This post has come about as a result of a discussion that I had with somebody on my Youtube channel talking about Kime (pronounced “kim-a”). Kime is roughly translated in Karate as “focus” at the end of a technique and is considered as the principle of generating power. Very simply put, most mainstream Karate (and other martial arts) describe it as suddenly contracting and tensing the whole body at the very end of the technique.
Anybody who has followed my blog regularly will know that I don’t subscribe to that point of view at all. If you want to check out the video to see what I was talking about, then I’ve added it below.
I do apologise for the poor video quality, it was filmed in 2014 with a lower quality camera. Furthermore Youtube have the unfortunate habit of compressing the digital files to save server space on all but the largest of channels. This makes the quality even worse.
Rather than tensing up, I often talk about techniques being “whip” like. Some people call this principle a “waveform”. It’s the same thing really. A whip is created by a wave moving along something. If for example you snap a towel, you put all the energy in one end where you are actually holding it and that energy transfers rapidly along the length of the towel until the other end snaps (like a whip). If you apply this principle to say a reverse punch, the handle is at the hips/waist which rotate vigorously about the front hip, moving the bodyweight forward. This energy is transformed rapidly up the torso, through the shoulder and then down the arm to the hand.
If we truly relax as we’re so often told we should, then there is a very slight delay between the hip/waist moving and the shoulders following. This is because you’re putting all the emphasis on the hips/waist moving and not on the shoulders. However, many people move hips/waist and shoulders together, which can only really be done is there is tension in the torso linking them together.
It’s a subtle difference. When truly relaxed, the slight delay in the shoulders moving causes a torque (rotational stretch) to develop in the torso. Whenever any part of the body is stretched, it naturally wants to return to it’s relaxed position. Therefore, as a result of this torque being created by the bottom of the torso rapidly rotating, the top of the torso want to release this torque and return to it’s normal relaxed position. It does this very rapidly resulting in the feeling that the top of torso is “throwing” the arm forward, rather than thrusting it forward. The arm extends until it it is taut (NOT tense), just like the towel at the point of snapping.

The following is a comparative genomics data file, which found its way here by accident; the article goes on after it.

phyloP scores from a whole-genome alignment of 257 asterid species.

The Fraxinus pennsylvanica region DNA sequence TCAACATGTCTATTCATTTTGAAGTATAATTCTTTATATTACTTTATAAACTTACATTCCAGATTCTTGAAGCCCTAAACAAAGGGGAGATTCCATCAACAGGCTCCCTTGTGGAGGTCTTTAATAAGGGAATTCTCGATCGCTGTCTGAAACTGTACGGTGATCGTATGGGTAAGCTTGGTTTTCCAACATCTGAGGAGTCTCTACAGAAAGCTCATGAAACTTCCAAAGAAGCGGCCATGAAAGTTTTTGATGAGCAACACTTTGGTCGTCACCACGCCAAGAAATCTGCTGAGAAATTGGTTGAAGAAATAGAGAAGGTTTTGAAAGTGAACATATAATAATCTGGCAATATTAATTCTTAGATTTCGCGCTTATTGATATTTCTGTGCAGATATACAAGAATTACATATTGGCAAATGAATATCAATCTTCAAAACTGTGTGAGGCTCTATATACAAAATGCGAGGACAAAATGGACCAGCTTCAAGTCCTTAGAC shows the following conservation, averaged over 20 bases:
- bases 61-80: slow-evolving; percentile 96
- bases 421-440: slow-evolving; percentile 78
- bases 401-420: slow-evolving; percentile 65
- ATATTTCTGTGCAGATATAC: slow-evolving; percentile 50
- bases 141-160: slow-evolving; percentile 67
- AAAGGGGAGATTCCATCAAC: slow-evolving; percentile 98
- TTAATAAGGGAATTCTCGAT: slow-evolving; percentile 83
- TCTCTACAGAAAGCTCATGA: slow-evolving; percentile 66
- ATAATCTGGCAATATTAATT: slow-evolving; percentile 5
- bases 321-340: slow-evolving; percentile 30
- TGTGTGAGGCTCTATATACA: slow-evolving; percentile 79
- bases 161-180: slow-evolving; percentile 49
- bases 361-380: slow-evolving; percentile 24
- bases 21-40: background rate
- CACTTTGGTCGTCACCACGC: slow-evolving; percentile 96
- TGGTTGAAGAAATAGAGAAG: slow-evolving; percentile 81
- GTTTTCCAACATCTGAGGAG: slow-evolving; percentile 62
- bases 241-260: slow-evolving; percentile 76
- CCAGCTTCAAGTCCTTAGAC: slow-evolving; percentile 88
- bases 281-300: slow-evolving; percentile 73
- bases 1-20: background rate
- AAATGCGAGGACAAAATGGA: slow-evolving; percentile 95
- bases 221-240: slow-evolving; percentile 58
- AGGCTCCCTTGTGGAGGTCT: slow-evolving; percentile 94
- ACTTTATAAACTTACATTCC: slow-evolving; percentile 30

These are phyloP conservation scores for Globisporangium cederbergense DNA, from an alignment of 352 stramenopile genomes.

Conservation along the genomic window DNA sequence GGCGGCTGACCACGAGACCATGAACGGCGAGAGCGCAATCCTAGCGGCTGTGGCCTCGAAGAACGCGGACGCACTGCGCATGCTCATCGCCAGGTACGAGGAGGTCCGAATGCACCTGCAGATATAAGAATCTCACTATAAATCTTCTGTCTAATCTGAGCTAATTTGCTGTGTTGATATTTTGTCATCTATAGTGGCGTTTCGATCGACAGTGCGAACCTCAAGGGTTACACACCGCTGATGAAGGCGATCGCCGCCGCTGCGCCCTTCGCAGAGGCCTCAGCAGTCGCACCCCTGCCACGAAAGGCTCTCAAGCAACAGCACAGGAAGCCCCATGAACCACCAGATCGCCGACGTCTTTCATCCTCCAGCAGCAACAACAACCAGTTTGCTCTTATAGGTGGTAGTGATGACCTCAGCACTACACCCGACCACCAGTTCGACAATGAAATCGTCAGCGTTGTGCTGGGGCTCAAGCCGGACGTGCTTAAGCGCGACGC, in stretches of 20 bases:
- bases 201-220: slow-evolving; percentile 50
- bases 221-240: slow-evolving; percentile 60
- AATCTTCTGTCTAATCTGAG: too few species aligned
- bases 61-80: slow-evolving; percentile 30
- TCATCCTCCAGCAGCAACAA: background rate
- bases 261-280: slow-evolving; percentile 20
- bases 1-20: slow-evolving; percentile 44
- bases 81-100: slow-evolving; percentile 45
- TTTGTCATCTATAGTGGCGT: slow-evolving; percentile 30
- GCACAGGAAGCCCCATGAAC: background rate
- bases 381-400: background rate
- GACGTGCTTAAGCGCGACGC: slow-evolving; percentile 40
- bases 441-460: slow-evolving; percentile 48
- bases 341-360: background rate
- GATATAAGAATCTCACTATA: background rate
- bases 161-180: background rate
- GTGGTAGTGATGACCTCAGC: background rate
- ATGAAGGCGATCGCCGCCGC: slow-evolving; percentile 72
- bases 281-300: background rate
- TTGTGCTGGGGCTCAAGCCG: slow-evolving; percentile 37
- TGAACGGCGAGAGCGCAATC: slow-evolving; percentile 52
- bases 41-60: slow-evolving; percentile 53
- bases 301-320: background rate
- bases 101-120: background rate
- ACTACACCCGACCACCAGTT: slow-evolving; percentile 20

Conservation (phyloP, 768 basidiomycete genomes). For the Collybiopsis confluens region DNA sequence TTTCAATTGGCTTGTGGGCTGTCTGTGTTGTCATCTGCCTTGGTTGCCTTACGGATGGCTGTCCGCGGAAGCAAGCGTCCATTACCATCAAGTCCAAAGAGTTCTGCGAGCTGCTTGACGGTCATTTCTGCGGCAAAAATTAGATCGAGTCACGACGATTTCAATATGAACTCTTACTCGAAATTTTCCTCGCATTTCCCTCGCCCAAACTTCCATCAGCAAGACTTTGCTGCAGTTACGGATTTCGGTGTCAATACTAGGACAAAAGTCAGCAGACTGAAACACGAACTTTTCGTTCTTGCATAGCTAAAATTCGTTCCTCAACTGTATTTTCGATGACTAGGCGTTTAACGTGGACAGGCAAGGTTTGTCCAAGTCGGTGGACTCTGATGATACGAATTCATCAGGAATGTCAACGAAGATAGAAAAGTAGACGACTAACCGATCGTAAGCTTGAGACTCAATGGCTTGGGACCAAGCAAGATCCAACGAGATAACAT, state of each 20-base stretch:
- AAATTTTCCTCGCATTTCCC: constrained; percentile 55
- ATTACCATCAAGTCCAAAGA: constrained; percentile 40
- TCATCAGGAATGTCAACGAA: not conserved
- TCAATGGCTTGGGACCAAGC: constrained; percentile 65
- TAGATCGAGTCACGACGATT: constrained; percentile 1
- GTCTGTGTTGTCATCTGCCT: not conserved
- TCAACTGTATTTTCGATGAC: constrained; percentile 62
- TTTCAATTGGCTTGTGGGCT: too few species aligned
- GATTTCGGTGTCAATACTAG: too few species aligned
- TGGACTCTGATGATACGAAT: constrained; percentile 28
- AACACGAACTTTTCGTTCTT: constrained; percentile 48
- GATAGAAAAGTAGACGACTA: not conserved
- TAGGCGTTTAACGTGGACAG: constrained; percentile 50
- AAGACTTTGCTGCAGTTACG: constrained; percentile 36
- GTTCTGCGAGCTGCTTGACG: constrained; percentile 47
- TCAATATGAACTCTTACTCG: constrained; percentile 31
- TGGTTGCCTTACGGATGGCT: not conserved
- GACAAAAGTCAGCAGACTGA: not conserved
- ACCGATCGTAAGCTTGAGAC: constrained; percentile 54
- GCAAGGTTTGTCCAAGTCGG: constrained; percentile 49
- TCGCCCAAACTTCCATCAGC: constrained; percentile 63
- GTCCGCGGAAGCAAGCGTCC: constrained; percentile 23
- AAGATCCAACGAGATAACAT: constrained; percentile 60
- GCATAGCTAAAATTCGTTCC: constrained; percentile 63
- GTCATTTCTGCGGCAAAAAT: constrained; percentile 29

One Japanese Sensei cleverly compares it to a car crash. As the car crashes and stops abruptly, anything/anybody inside is thrown forward. Likewise, as the rotation and forward momentum of the body abruptly stops, so the arm is throw forward!
When you snap the towel, at that tiny moment that it actually snaps, the whole towel goes taut (stretched out). This is described in more detail in the video above and in the free ebooks that you can download, so I won’t go into too much detail here.
So as I said at the start that this post, it has come about from a comment and discussion from the video above. The guy was talking about applying kime at the end of the technique. As mentioned above, most mainstream Karate schools talk about tensing at the end of a technique as a way of producing kime. But as with the example of snapping the towel, the towel is taut at the point of impact, not tense. If the towel was tense, it could not snap, hence could not give us the whip like impact.
So with all due respect to how other people teach, you don’t get that high impact whip like feeling by tensing at the end. Therefore, the idea of kime being a result of tensing at the end is (in my humble opinion) flawed. Following on from the rationale that kime does not come from tensing up at the end of the technique, the idea that it is something you apply or add at the end of a technique must also be flawed.
The whip-like impact comes from a high level of relaxation allowing the power generated by rotating the hips/waist forward to be transferred like a wave of energy moving through the body. This culminates in tautness (especially in the arm), rather than tension.
Therefore kime is a result of how the sequential acceleration and abrupt climax (whip) of the whole technique; rather than something that is you apply or add to the end of a technique.